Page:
I am temperamentally more interested, anyway, in films whose ‘mood’ seems to be ‘religious’ rather than ones where religious themes in a traditional sense are the overt content. I think of a film like Krzysztof Kieślowski’s Three Colours: Blue (1993), bathed in the numinous, which explores in a deeply satisfying way the profoundest questions about love, loss and grief. And the marvellous meditative Korean film Spring, Summer, Autumn, Winter... and Spring (2003), suffused with the ethos of Buddhism, about the relationship between an old monk and a young boy.

These thoughts are prompted by Terrence Malick’s new film The Tree of Life, which has recently won the Palme d'Or at the Cannes film festival and seems to have divided viewers (and critics) into those who think it is a religious masterpiece and those who think it is an over-long, pretentious and self-indulgent spectacle. Although one might think that it can hardly be both a visionary work of spiritual grandeur and a somewhat boring and incoherent failure, I found myself inclined towards both views at different moments during the 139 minutes Malick takes to offer us what is in essence an extended visual and poetic midrash on the Book of Job’s famous question: “Where were you when I laid the earth’s foundations...?” (Job 38:4) – God’s response out of the whirlwind to a Job bereft of answers to the questions of human suffering.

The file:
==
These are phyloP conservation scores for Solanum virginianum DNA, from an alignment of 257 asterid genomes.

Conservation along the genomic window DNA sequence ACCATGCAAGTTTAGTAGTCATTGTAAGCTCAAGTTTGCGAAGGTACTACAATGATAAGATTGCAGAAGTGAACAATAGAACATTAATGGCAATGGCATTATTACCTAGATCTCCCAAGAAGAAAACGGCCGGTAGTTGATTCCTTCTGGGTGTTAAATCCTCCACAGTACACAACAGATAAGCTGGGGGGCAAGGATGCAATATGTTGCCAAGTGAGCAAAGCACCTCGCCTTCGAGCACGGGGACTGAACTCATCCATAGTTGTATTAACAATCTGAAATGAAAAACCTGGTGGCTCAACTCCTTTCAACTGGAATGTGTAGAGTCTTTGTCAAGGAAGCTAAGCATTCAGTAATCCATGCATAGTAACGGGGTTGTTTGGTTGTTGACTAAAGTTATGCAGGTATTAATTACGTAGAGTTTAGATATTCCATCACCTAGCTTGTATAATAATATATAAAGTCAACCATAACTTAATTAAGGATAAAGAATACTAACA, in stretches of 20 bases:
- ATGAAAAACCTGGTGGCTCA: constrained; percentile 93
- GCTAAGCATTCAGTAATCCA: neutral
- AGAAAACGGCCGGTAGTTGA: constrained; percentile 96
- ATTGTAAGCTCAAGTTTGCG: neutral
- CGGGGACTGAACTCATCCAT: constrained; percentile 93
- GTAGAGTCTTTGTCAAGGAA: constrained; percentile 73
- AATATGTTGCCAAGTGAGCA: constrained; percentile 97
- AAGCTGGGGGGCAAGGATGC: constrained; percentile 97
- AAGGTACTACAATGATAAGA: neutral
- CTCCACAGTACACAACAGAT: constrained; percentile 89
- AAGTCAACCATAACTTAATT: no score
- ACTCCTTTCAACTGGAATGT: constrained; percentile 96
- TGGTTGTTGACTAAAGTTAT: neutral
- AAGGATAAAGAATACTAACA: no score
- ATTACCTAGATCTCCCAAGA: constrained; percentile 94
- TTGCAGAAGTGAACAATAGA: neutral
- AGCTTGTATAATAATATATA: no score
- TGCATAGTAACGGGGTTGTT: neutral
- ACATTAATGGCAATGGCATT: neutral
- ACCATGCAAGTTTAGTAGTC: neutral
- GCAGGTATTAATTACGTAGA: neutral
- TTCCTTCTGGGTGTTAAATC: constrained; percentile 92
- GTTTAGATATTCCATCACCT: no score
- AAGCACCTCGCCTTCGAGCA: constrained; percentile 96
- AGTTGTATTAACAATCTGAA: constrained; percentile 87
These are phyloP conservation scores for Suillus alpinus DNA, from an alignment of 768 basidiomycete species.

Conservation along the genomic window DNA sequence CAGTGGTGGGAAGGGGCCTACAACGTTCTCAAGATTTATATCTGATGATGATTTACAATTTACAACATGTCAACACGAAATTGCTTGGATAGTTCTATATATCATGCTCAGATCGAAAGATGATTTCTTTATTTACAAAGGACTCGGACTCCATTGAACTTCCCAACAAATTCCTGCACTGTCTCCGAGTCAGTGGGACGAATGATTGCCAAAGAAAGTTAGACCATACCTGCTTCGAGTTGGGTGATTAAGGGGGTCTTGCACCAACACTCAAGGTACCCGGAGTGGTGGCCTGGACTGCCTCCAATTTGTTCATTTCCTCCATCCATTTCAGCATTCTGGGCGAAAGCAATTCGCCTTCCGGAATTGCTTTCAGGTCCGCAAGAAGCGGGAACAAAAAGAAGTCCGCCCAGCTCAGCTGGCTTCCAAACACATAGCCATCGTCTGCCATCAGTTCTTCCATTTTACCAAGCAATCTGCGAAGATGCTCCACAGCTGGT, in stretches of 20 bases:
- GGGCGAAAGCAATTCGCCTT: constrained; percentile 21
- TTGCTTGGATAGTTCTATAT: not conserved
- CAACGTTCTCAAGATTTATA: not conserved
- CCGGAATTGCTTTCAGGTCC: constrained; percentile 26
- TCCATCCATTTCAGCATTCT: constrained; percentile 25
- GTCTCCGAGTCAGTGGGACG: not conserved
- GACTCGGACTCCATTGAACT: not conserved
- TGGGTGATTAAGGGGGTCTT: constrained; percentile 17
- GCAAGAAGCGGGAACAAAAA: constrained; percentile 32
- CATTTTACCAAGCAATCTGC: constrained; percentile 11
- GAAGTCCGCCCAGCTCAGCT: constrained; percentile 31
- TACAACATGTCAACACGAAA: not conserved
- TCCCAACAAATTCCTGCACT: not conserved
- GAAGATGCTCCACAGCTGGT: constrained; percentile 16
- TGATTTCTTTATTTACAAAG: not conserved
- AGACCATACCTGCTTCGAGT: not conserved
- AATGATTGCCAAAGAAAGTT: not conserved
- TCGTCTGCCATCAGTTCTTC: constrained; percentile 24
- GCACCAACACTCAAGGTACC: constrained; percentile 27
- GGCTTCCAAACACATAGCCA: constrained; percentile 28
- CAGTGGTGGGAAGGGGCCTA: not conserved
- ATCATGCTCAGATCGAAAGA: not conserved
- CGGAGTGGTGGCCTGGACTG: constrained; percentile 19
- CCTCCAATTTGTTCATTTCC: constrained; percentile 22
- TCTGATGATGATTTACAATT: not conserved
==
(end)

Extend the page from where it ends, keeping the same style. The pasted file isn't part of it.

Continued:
Malick opens his film with this text – the second time in the last few years that a major US film has used the Book of Job as a reference point when exploring why bad things happen to ‘good’ people, with the Coen brothers’ A Serious Man (2009) being an oblique commentary on this universal theme. But where the Coen brothers used humour to explore these unanswerable questions, there is not a single light-hearted moment in Malick’s film. There is light aplenty – including extended sequences evoking the creation of the universe and the evolution of life on earth, with growing prominence given to sunlight and trees as pointing beyond themselves to some overarching meaning inscribed in creation – a meaning which is supposed to set individual human tragedy within a larger picture of grace and harmony. If this sounds abstract, it reflects Malick’s aspiration towards creating a visual and aural hymn to spiritual transcendence – a hymn embracing a counterpoint narrative threaded around an American family of mother, father and three boys, one of whom dies.